Liv Strömquist’s The Fruit of Knowledge is a unique non-fiction book about female sexuality.
The problem is not the men who are not interested in the female sex organ, claims Liv Strömquist slightly surprisingly at the start of The Fruit of Knowledge. Rather, it is those who might have developed too big an interest in this – and she first presents the top ten of those who misunderstand women. For example, men like the doctor and cornflakes inventor John Harvey Kellogg and the theologian Augustinus apparently contributed to the stigma that the vulva is impure and a source of numerous diseases. Due to medical and countless other reasons, this was preferably mutilated, cut or treated with acid …
After this introduction, the Swedish author (born 1979) proceeds to a comprehensively researched cultural history of the vulva that is delivered with feminist verve and vitriolic sarcasm. This begins with the (matriarchal) prehistory up to the present-day, from primeval female figures with powerful vulvas to modern portrayals of women without any visible sexual organs. Not least, it also recounts how feminine sexuality, identity and self-determination was for centuries suppressed, pathologized and declared inferior.
Strömquist processes (revealing her sources with scrupulous precision) numerous stereotypes, prejudices and lies from biology, psychoanalysis, science, art and religion and stuns with hair-raising, yet exactly presented absurdities that still have an impact today, with heresies and incongruities – there is no other way to explain the increase of surgical procedures in the field of feminine genitalia.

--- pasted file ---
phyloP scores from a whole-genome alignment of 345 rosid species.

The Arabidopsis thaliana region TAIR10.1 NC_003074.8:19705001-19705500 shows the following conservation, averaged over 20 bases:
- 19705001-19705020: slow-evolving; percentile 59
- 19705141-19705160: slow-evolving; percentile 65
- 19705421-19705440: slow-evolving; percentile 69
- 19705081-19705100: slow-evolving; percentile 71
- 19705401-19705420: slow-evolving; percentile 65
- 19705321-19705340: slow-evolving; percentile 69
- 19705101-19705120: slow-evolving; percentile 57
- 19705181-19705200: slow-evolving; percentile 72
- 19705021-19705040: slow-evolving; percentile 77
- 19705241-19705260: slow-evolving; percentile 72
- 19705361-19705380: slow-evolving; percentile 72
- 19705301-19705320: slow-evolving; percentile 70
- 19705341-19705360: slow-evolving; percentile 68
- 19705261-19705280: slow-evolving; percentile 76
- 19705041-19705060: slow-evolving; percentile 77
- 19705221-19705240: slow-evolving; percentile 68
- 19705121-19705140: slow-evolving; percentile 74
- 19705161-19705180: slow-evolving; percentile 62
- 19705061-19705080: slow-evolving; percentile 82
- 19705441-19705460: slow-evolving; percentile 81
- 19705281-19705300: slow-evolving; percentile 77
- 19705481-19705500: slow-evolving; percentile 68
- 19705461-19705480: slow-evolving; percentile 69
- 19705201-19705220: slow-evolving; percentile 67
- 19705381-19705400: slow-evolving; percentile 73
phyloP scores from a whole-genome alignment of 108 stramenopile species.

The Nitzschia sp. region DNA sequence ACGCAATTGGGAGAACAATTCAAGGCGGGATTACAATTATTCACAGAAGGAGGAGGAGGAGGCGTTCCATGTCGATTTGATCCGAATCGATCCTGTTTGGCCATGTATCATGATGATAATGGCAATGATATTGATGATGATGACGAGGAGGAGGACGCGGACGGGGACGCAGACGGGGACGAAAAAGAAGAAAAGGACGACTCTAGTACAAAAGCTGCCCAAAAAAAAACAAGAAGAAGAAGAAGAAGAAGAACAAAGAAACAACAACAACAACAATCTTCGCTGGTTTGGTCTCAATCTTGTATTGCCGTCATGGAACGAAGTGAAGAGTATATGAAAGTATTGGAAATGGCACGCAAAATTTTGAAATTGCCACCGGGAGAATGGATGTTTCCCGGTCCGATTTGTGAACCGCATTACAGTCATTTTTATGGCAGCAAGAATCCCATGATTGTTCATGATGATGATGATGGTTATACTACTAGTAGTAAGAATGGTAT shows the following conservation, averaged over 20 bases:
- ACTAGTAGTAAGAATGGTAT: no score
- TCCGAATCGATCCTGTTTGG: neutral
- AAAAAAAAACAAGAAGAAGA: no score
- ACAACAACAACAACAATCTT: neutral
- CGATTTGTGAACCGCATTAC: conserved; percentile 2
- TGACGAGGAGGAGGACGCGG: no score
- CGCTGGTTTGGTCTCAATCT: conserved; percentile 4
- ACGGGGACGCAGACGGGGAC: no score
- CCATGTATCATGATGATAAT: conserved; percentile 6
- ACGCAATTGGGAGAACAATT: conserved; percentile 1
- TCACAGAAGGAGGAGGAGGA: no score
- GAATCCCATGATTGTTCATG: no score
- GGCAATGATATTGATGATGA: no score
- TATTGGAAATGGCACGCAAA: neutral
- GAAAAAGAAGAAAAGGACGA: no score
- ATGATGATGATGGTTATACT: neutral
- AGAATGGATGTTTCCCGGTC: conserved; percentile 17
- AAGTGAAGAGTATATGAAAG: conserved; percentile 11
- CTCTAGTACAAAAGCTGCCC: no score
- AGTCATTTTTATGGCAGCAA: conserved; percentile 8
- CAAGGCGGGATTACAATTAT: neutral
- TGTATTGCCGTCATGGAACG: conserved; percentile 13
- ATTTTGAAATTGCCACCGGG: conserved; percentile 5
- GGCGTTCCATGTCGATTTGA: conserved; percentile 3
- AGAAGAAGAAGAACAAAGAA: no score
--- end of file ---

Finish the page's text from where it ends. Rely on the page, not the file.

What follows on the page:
This appraisal of the female ‘moist zone’ is anything but dry-humoured: as a comic-strip illustrator, Liv Strömquist is also an entertainer; she doesn’t hide away discreetly in an off-domain like an “objective” historian, but rather guides the reader through The Fruit of Knowledge like a stand-up comedian works through a routine. She directly appeals to her readers (men and women); she is emotional, sarcastic and furious, repeatedly astonished herself about the erroneous facts that she heaves to the light of day and without concealing her opinion. This also epitomizes her illustrative style: Strömquist draws like a punk rocker creates music; her stroke is simple, crude and direct and she constantly interrupts the flow of pictures with bold text panels and exclamation or question marks.
In short, The Fruit of Knowledge is an equally entertaining as well as informative pamphlet which is immersed in a crafty sense of humour and honest outrage that is of high educational value.
By Christian Gasser
Translated by Suzanne Kirkbright